Is abuse a cycle where the abused today is the abuser tomorrow?
While it is known that victims and survivors of abuse as children are more likely to abuse in adulthood than those who have never been abused, it is not set in stone. The effects of abuse are far reaching and can influence later behavior towards others.
Some of the effects of abuse include high risk of drug use, alcohol use and mental health problems. While not directly indicative of abusive behavior, these can contribute to abusive behaviors later on in life. Also, people who have been in abusive situations can come to view that behavior as normal. They continue the line of abuse because that is how they believe that relationships function and they have never learned healthy relationship skills.
However, it has also been show that the cycle can be broken. Therapy of various modalities including psychotherapy, psychiatric therapy, art therapy and music therapy have proven to be effective in helping to overcome the negative effects of abuse. Also, developing a strong, positive support system has also proven beneficial.
There are many known factors in the perpetuation of the cycle of abuse and many more yet to be discovered. Knowing and understanding the effects of abuse can aid in reducing the likelihood of the abused becoming the abuser. Sometimes abuse can turn into a cycle, but it does not have to continue indefinitely.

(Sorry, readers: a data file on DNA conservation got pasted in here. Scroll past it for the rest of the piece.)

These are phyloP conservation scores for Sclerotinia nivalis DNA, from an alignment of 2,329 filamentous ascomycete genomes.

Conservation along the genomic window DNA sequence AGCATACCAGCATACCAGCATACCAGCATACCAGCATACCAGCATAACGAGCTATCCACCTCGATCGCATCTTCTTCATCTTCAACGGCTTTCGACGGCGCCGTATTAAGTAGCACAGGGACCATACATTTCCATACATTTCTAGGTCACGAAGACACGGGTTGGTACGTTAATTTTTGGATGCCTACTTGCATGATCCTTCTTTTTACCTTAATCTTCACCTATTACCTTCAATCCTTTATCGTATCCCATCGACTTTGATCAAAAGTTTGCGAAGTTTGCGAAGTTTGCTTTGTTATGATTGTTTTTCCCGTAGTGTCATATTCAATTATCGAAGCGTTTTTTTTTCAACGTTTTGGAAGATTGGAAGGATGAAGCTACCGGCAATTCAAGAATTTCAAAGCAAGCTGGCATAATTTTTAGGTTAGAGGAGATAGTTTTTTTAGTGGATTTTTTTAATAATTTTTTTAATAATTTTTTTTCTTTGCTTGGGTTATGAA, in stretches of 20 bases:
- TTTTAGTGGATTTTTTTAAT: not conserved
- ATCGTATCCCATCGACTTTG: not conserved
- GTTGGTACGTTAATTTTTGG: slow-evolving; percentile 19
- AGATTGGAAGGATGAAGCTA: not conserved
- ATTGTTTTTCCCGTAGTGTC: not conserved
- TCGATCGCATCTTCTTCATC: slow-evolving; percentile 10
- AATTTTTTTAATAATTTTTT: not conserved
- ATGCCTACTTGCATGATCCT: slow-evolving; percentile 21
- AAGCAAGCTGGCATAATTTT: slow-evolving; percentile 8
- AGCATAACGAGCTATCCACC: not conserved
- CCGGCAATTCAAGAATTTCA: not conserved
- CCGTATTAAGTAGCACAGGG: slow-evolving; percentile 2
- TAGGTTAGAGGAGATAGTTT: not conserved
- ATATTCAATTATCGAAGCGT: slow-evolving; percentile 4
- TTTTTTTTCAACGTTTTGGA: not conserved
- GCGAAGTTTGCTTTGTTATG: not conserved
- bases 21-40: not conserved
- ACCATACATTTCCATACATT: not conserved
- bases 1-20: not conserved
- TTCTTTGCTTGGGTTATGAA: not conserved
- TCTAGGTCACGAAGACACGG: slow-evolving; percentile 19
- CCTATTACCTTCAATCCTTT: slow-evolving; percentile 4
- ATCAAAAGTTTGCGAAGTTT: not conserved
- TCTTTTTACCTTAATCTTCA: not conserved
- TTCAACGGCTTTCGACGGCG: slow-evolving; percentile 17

It is counter-intuitive as you would expect a child who was abused in their own childhood, and understands the pain inflicted, would chose any other way to interact with their own children (years down the road) rather than inflict upon them the same kind of abuse they experienced as a child - but, in fact, the abused are much more like to abuse their offspring than those who never experienced it.
It maybe that while the now adult parent knows that abuse was not right in their own childhood, they did not learn an alternate way to discipline their children when they misbehave.
It is also possible that an adult who experienced much abuse in their own childhood harbors anger that stays with them and they, in order to become a healthy parent, needs to emotionally deal with their own history of abuse before they can be an effective, a non-abusing, parent.